Lagrange explained how in this sort of cases, if one wants to give himself the trouble of thoroughly checking about the so called mass hysteria, it appears that very often it is mainly fabricated by the news media anf then serves as evidence in the circles that promote themselves as "rationalists" to put out the claim that people are caught in mass hysteria, people are irrational, wheras they know better, they are rational...

Well, since I have read Pierre Lagrange's book, which offers many documented examples of the process by which the skeptic mythology of the irrational crowds was built, I understood that I had right under the eyes, with the case of meteorite fall, a perfect opportunity, a "live" opportunity, a situation where I could verify whether crowds are irrational or not. Checking into this event should indeed result in either one more example of the intellectual fallacy of the construction of the concept of mass hysteria or on the contrary a fine example of mass hysteria.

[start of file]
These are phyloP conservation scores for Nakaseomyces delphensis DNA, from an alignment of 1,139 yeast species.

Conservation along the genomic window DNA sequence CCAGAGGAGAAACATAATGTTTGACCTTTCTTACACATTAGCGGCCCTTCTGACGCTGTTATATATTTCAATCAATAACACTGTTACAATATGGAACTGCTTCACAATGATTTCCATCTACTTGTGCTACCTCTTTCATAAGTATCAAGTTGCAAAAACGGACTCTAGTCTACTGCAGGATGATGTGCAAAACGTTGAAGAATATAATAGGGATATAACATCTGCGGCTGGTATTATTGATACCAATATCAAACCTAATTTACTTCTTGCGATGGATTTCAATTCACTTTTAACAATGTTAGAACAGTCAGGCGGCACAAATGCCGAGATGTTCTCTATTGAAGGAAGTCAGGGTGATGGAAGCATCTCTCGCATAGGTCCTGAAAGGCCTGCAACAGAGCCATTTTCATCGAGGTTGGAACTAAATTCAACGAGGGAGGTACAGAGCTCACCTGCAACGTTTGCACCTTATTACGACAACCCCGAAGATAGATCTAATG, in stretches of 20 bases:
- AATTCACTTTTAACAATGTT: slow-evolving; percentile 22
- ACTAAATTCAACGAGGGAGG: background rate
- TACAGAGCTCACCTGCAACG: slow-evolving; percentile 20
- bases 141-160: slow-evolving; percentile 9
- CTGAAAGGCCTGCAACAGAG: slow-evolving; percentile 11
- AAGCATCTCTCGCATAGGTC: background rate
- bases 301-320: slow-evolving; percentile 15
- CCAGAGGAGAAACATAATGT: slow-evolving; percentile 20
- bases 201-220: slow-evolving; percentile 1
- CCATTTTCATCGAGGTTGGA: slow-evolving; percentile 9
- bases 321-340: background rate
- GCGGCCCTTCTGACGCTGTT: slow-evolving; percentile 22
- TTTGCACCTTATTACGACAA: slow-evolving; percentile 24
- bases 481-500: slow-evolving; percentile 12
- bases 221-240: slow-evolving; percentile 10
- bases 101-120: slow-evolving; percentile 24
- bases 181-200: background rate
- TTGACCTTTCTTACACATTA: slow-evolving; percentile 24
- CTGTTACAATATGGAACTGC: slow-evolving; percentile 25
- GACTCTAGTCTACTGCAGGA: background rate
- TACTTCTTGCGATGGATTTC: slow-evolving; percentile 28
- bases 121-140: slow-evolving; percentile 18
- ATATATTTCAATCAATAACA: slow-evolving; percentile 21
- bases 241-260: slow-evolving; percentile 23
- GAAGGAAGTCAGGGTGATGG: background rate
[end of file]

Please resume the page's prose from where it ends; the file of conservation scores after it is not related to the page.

Checking into this is two-fold.

1) Is it even possible to "get sick" for real because a meteorite fell?

Yes it is! The fall can clear grounds containing sulphur or sulphuric or methanoid or other natural gases, to release relatively toxic gases due to the fusion of the rocks, which over there can be volcanic, release a nauseous odor, irritate throats, cause dizzyness and headaches. Real symptoms, and not imaginary symptoms, from real causes and not imaginary causes!

It is thus from this point of view actually possible that people present symptoms following the fall of this meteorite, a relatively large meteorite, causing an impressive 30 meters diameter crater, 6 meters of deep, in grounds that can actually be loaded of enough toxic natural substances to cause these symptoms.